WASHINGTON, March 6 (Xinhua) -- The United States continues to see a decline in new COVID-19 cases, deaths and hospitalizations as more than 85 million vaccine doses have been administered.
Key indicators of COVID-19 transmission in the United States have continued to fall since early January.
A total of 66,481 new cases and 1,840 new deaths were reported on Thursday, according to the data updated by the U.S. Centers for Disease Control and Prevention (CDC) on Friday.
The seven-day average of newly reported cases declined for 43 consecutive days since Jan. 11, CDC data show.
There has been an overall decline of 74.9 percent of the seven-day moving average since the highest seven-day average of 249,360 on Jan. 11.
Meanwhile, the seven-day average of new deaths has declined by 43.1 percent since Jan. 13, according to the CDC.
Hospital admissions of patients with confirmed COVID-19 decreased 67 percent from the national seven-day average peak of 16,540 admissions on Jan. 9 to a seven-day average of 5,490 admissions on March 2, CDC data show.
The average number of daily admissions fell by 14.8 percent this week compared to the previous week.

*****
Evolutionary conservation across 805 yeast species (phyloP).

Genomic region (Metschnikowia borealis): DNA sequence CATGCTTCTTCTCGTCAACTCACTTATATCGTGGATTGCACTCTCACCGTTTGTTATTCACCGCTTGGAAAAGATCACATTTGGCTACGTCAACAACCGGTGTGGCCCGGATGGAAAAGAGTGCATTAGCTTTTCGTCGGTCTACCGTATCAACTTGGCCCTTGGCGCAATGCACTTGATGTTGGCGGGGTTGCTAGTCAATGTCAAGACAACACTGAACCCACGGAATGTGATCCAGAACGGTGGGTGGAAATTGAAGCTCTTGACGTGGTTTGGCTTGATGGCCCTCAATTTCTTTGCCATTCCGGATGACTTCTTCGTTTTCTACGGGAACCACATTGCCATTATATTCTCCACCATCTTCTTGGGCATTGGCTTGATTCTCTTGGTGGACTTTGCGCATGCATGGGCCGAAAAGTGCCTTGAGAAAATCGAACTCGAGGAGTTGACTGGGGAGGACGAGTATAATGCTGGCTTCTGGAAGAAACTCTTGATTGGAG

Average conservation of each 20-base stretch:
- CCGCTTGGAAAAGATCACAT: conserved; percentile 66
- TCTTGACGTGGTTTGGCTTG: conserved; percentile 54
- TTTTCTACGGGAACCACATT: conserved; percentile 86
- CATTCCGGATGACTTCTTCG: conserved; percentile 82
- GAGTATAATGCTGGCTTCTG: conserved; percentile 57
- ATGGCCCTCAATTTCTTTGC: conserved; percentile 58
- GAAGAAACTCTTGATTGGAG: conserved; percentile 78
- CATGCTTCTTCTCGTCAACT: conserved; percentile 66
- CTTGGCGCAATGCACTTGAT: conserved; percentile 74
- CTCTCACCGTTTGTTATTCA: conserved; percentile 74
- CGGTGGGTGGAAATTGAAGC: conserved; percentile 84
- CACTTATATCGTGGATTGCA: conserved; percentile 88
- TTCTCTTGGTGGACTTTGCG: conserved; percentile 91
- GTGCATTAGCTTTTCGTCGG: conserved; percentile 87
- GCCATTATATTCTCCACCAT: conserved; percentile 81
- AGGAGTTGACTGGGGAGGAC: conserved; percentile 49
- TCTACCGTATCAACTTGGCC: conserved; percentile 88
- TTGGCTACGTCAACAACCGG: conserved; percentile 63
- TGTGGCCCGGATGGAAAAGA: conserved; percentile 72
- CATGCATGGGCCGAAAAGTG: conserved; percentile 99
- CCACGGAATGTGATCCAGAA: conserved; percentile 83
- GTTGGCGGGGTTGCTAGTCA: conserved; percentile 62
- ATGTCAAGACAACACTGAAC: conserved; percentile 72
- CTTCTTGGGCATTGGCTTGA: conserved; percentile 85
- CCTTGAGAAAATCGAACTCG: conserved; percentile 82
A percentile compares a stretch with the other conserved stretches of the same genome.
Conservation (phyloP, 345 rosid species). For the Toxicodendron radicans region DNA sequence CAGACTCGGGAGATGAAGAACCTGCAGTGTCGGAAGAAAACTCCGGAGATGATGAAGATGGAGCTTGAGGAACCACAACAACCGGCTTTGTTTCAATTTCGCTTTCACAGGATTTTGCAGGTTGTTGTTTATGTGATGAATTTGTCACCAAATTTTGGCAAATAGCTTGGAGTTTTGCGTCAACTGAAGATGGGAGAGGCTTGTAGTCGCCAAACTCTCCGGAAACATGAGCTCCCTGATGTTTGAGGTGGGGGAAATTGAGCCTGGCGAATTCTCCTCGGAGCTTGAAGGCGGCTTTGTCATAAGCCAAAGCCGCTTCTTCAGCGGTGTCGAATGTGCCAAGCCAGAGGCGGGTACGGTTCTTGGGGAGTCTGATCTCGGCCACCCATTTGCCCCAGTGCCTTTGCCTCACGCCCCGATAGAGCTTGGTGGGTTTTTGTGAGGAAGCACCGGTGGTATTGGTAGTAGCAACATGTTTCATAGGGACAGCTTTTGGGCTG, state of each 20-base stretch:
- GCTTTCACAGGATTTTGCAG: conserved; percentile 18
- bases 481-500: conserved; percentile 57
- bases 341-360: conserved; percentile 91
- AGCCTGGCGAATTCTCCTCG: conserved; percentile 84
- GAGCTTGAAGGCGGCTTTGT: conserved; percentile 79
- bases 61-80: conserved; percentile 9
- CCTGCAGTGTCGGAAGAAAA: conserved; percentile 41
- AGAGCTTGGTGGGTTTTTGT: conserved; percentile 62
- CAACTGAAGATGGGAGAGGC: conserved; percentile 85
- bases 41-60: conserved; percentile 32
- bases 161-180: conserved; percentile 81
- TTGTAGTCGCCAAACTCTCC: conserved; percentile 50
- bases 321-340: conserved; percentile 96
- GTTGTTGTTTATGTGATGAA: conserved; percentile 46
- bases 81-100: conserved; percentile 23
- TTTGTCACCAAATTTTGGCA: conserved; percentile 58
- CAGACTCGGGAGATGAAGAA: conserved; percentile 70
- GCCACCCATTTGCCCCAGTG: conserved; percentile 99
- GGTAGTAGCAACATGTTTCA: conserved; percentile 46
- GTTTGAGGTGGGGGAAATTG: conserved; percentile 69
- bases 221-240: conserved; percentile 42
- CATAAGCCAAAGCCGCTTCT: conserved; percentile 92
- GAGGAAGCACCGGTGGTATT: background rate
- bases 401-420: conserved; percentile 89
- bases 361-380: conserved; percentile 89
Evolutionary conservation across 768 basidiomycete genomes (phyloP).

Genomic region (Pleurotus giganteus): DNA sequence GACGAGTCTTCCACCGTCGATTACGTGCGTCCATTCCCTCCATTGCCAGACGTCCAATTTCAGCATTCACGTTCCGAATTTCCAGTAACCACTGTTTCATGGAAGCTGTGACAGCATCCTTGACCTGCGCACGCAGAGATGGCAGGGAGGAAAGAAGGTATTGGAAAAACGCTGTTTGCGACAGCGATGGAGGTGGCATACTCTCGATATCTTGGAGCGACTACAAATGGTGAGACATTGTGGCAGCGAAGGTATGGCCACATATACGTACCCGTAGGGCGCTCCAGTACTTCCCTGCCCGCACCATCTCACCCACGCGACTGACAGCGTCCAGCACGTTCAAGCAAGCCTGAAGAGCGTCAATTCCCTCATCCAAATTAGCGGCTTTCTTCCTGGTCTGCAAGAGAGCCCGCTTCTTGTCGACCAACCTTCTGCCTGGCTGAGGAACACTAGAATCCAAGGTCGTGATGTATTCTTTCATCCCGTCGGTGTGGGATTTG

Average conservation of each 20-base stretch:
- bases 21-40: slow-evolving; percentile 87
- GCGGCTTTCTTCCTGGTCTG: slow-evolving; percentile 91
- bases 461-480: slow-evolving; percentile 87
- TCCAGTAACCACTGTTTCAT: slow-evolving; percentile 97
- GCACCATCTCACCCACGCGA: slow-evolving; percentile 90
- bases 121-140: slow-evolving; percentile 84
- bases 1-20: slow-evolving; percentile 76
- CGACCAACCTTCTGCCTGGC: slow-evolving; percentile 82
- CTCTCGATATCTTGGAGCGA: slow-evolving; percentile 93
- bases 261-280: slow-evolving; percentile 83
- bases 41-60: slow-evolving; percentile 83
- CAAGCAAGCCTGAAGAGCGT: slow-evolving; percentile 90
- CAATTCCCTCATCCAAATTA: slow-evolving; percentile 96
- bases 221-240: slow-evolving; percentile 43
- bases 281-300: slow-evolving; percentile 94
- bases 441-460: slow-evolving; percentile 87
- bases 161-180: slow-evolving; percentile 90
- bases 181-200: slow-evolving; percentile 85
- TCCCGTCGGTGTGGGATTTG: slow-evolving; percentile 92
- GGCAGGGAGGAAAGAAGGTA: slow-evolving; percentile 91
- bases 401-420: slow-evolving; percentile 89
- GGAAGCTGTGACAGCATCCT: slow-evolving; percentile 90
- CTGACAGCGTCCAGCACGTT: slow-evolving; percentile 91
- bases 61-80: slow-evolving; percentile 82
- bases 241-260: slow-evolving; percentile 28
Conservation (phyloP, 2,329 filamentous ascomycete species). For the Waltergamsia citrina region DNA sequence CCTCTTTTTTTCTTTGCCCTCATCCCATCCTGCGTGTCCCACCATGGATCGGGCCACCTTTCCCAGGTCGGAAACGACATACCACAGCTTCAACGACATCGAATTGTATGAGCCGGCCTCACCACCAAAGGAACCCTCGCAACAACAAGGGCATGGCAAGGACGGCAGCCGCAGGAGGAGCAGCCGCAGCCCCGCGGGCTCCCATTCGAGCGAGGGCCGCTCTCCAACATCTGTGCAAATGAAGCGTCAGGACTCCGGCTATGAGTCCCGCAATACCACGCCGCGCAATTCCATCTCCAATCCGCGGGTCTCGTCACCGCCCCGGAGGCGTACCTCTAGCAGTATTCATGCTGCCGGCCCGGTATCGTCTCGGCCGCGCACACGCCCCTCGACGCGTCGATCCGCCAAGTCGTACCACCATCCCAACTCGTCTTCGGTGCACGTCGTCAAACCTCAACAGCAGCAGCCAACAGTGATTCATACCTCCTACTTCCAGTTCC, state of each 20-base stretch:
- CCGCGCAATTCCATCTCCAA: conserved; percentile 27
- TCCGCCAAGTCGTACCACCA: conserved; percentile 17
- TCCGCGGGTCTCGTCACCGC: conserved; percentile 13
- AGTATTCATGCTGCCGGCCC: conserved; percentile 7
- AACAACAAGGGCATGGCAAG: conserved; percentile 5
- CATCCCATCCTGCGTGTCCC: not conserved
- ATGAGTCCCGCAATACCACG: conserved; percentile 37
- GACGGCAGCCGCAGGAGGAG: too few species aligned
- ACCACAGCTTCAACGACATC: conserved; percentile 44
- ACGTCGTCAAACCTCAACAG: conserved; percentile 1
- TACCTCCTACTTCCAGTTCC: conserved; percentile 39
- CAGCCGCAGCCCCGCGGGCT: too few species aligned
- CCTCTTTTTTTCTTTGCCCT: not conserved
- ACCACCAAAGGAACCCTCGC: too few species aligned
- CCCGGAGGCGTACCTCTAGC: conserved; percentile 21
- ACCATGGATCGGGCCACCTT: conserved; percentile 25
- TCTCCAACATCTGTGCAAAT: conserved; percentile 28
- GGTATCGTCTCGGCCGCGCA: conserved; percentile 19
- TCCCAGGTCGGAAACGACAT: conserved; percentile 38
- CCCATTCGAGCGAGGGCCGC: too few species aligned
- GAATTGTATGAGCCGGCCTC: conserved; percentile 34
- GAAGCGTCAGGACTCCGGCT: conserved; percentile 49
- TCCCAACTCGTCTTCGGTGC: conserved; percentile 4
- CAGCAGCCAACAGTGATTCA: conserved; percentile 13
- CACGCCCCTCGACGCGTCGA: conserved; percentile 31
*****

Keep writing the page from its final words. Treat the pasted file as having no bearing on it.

Though key indicators have dropped recently, the baseline level of new cases remains high.
"The baseline level of coronavirus cases needs to fall further before the country can confidently resume normal activities, even as the vaccine rollout accelerates," said Anthony Fauci, the country's top infectious disease expert.
Fauci noted that in past periods of the pandemic, "when we started to pull back prematurely, we saw the rebound. We definitely don't want that to happen."
Over 114 million vaccine doses have been distributed across the United States as of Friday, and more than 85 million doses have been administered, CDC data show.
More U.S. states have announced decisions to drop mask mandates despite emerging coronavirus variants, drawing criticism from experts.
A total of 2,753 infection cases of coronavirus variants had been reported in the United States as of Thursday, according to the CDC.
The vast majority of these cases, 2,672, were caused by the variant known as B.1.1.7, which was originally detected in Britain.
There were 68 cases of a new strain initially discovered in South Africa, called B.1.351, and 13 cases of the P.1 strain first discovered in Brazil.
Modeling data suggest that B.1.1.7 could become the predominant variant in the United States in March.
Experts are also concerned about some worrisome variants that are in places like California and New York.
The variant in California, known as B.1.427/B.1.429, spreads more easily than its predecessors and is now dominant in the state, according to scientists at the University of California, San Francisco.
Studies are underway to determine whether variants cause more severe illness or are likely to evade immunity brought on by prior illness or vaccination, according to the CDC.